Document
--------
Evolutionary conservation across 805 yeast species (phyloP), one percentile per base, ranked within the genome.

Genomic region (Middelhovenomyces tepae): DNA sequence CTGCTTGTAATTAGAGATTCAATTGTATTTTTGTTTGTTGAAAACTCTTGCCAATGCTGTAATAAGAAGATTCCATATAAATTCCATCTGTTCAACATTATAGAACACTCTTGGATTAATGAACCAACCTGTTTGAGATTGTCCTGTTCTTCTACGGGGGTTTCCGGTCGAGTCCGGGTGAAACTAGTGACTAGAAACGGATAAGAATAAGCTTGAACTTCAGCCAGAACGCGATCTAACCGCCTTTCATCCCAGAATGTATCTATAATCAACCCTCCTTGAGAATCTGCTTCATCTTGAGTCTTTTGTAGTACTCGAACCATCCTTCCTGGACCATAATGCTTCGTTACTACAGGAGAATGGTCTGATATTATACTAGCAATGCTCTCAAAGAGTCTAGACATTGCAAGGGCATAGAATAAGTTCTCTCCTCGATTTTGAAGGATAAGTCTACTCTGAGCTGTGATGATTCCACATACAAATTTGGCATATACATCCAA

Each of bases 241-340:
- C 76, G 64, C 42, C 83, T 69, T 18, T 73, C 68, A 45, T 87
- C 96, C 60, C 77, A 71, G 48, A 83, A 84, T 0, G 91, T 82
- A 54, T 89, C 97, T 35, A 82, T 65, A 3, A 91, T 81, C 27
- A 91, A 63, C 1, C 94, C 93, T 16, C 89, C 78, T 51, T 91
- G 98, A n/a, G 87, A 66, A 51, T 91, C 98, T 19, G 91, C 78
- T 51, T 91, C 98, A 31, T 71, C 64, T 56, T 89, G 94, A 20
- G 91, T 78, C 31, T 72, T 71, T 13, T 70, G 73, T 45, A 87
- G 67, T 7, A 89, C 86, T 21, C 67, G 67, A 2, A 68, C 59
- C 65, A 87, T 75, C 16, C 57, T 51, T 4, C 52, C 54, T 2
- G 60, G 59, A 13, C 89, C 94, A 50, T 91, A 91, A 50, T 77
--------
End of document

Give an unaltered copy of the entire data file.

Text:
Evolutionary conservation across 805 yeast species (phyloP), one percentile per base, ranked within the genome.

Genomic region (Middelhovenomyces tepae): DNA sequence CTGCTTGTAATTAGAGATTCAATTGTATTTTTGTTTGTTGAAAACTCTTGCCAATGCTGTAATAAGAAGATTCCATATAAATTCCATCTGTTCAACATTATAGAACACTCTTGGATTAATGAACCAACCTGTTTGAGATTGTCCTGTTCTTCTACGGGGGTTTCCGGTCGAGTCCGGGTGAAACTAGTGACTAGAAACGGATAAGAATAAGCTTGAACTTCAGCCAGAACGCGATCTAACCGCCTTTCATCCCAGAATGTATCTATAATCAACCCTCCTTGAGAATCTGCTTCATCTTGAGTCTTTTGTAGTACTCGAACCATCCTTCCTGGACCATAATGCTTCGTTACTACAGGAGAATGGTCTGATATTATACTAGCAATGCTCTCAAAGAGTCTAGACATTGCAAGGGCATAGAATAAGTTCTCTCCTCGATTTTGAAGGATAAGTCTACTCTGAGCTGTGATGATTCCACATACAAATTTGGCATATACATCCAA

Each of bases 241-340:
- C 76, G 64, C 42, C 83, T 69, T 18, T 73, C 68, A 45, T 87
- C 96, C 60, C 77, A 71, G 48, A 83, A 84, T 0, G 91, T 82
- A 54, T 89, C 97, T 35, A 82, T 65, A 3, A 91, T 81, C 27
- A 91, A 63, C 1, C 94, C 93, T 16, C 89, C 78, T 51, T 91
- G 98, A n/a, G 87, A 66, A 51, T 91, C 98, T 19, G 91, C 78
- T 51, T 91, C 98, A 31, T 71, C 64, T 56, T 89, G 94, A 20
- G 91, T 78, C 31, T 72, T 71, T 13, T 70, G 73, T 45, A 87
- G 67, T 7, A 89, C 86, T 21, C 67, G 67, A 2, A 68, C 59
- C 65, A 87, T 75, C 16, C 57, T 51, T 4, C 52, C 54, T 2
- G 60, G 59, A 13, C 89, C 94, A 50, T 91, A 91, A 50, T 77